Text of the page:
Flamelet structure in turbulent premixed swirling oxy-combustion of methane


Chakroun, N.W.
Shanbhogue, S.J.
Dagan, Y.
Ghoniem, A.F.

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Two key flame macrostructures in swirling flows have been observed in experiments of oxy-combustion (as well as air-combustion); as the equivalence ratio is raised, the flame moves from being stabilized on just the inner shear layer (Flame III) to getting stabilized on both the inner and outer shear layers (Flame IV). We report results of an LES investigation of two different inlet oxy-fuel mixtures, in a turbulent swirling flow at that capture these two macrostructures. Previous work on the effects of heat loss have mostly focused on its impact on macro-scale observations. In this paper, we examine how heat loss impacts the flame microstructures as well for these two macrostructures. For both flames, the flamelet structure, as represented by a scatter plot of the normalized fuel concentration against the normalized temperature, depends on whether the combustor walls are adiabatic or non-adiabatic. For the adiabatic case, the flamelets of both macrostructures behave like strained flames. When wall heat transfer is included, Flame III microstructure is more bimodal. Since this flame extends farther downstream and part of it propagates along the walls, heat transfer has a greater impact on it’s microstructure. These results show that heat loss impacts not just the macro properties of the flame such as its shape or interactions with the wall, but also fundamentally changes its internal structure. Scatter plots of the turbulent flames are constructed and compared to different 1D laminar flame profiles (e.g., strained or with heat loss), and comparisons suggest the important role of the wall thermal boundary conditions in the accurate simulations of combustion dynamics and interpretations of experimental data, including data reduction and scaling.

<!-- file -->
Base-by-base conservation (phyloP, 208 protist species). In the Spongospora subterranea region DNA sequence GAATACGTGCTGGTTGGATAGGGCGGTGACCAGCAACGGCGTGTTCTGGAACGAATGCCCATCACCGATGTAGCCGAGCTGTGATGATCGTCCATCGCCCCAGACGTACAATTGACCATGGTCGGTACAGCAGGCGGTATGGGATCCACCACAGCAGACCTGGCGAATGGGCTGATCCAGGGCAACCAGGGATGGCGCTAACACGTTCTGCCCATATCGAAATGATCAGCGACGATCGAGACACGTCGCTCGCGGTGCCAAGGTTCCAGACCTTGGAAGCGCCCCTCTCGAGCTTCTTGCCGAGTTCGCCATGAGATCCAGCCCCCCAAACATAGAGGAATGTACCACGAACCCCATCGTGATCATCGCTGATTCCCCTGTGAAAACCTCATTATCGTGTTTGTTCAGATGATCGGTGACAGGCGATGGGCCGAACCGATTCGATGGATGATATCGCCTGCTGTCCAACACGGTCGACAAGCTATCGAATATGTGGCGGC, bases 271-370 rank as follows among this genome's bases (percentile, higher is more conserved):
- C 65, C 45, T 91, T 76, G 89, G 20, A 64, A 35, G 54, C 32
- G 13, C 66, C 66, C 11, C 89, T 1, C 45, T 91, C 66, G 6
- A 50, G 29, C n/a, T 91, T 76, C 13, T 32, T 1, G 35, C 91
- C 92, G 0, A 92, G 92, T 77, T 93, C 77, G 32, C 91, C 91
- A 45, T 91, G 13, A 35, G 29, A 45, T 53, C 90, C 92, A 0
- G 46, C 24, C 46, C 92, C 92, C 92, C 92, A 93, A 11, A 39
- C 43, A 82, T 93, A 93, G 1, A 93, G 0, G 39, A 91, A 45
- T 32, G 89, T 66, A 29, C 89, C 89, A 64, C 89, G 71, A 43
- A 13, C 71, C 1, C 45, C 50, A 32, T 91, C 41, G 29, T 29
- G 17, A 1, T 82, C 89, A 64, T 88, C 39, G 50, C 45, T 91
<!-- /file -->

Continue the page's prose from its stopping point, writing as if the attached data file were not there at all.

Chakroun NW, Shanbhogue SJ, Dagan Y, Ghoniem AF (2018) Flamelet structure in turbulent premixed swirling oxy-combustion of methane. Proceedings of the Combustion Institute. Available: http://dx.doi.org/10.1016/j.proci.2018.06.181.

Financial support from the King Abdullah University of Science and Technology (KAUST) (KUS-110-010-01), the King Fahd University of Petroleum and Minerals (KFUPM) (R12-CE-10), the TATA Center for Technology and Design, and MIT-Technion fellowships, is gratefully acknowledged.

Elsevier BV

Proceedings of the Combustion Institute


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